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You are not alone.

Let us say it again for those who didn’t hear or don’t believe it: You. Are. Not. Alone.

Doctors and advocates for victims are seeing an increase in domestic violence due to the pandemic. The world around us has quite literally shut down—trapping many people in isolation with their abusers. For many, they are already isolated due to a family member’s or significant other’s insistence that they have no contact with their family or friends. Then you add in the government ordering people to stay in their homes—the deafening sound you hear is people’s souls feeling defeated at losing the few small connections they have to the world outside their home. For millions of Americans, the world inside their home is a scary place to be.

Increased risks of domestic violence during COVID-19

For victims and survivors of domestic violence, staying home may not be a safe option. According to the Centers for Disease Control and Prevention, 1 in 3 women and 1 in 4 men in the United States have experienced violence from an intimate partner in their lifetime. The first step to getting out of an abusive relationship is recognizing the signs that you’re being abused.  Risks to domestic abuse survivors and victims include the following:

  • Isolation. Many victims are already isolated from family and friends. However, abusers can use this time to further isolate survivors by controlling interactions online and limit their access to the outside world.
  • Restricting access to information. Abusers want total control and want you to rely entirely on them. An abuser may limit their victim’s access to the news and make themselves the only source for all COVID-19 information.
  • Worsen abuse. Survivors are spending more time with their abusers, and as a result, may experience increased or worsened domestic violence. For example, a psychological abuser may be more emboldened to physical abuse because of home isolation orders.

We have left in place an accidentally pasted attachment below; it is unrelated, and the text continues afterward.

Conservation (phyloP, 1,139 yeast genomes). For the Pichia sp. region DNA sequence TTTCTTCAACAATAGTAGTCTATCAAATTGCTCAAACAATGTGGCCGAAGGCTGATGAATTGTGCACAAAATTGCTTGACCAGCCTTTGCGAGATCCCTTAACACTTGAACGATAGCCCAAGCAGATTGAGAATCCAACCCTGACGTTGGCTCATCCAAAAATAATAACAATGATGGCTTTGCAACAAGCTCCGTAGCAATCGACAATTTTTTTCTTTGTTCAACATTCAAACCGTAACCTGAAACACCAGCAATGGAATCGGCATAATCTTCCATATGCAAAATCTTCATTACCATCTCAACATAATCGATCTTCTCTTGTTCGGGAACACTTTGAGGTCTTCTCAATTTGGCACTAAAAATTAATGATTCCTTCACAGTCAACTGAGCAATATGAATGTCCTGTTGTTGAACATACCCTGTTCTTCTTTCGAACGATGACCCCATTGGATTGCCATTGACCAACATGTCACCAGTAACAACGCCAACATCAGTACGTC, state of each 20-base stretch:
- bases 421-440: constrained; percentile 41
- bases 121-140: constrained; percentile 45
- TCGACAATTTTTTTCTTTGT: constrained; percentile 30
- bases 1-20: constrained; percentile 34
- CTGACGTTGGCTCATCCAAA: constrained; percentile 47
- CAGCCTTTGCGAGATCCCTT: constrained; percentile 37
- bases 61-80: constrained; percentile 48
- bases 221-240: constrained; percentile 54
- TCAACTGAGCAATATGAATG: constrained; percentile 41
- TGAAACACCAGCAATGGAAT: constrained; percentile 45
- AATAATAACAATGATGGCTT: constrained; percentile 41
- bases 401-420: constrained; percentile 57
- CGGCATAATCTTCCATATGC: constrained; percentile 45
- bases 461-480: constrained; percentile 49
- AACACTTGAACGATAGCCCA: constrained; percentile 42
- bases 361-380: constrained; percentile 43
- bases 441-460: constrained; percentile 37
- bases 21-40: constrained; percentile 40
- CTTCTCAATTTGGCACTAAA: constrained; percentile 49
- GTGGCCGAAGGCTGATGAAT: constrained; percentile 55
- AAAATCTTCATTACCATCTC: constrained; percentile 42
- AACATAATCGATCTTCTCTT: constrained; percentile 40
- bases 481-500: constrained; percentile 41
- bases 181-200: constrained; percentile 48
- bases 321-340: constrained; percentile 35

• Financial abuse. Financial constraints may lead abusers to financially exploit survivors during this time.

Risks for children

With school canceled, many children are home more and as such as at an increased risk for neglect and physical abuse. Many of the resources that parents rely on such as child care, schools, and other community organization are no longer available. Adding to the danger, the surge of abuse cases may result in inaccurate findings because of the strain on child protective service organizations operating with fewer staff.

Survivors forced to co-parent with their abusers through the pandemic may be facing amplified abusive behaviors. Abusers may hurt their children by denying the other parent parenting time with their children,  parental alienation and retaliation against an ex-spouse through abuse of their shared children.

Abuse isn’t always physical. Children and adults can experience the same type of abuse including, neglect, sexual and emotional abuse. Regardless of the type of abuse inflicted, the damage remains the same.

What Should I do if I’m being isolated with my abuser?

We want you to know that if you are part of that group of people who have been isolated by an abusive family member, we understand now may be one of the hardest trials you have ever endured. There is help, and we are willing to help in any way we can. But first, let’s talk about options:

If you are in immediate danger, call 911. 

If you are being physically harmed, call the police immediately. When a victim has physical, visible, injuries the police will arrest the person who caused you the injury. They will likely also ask you if you need or want a protective order. If you fear the abuser may come back and do more harm when they bond out of jail, then absolutely seek that protective order.

Start planning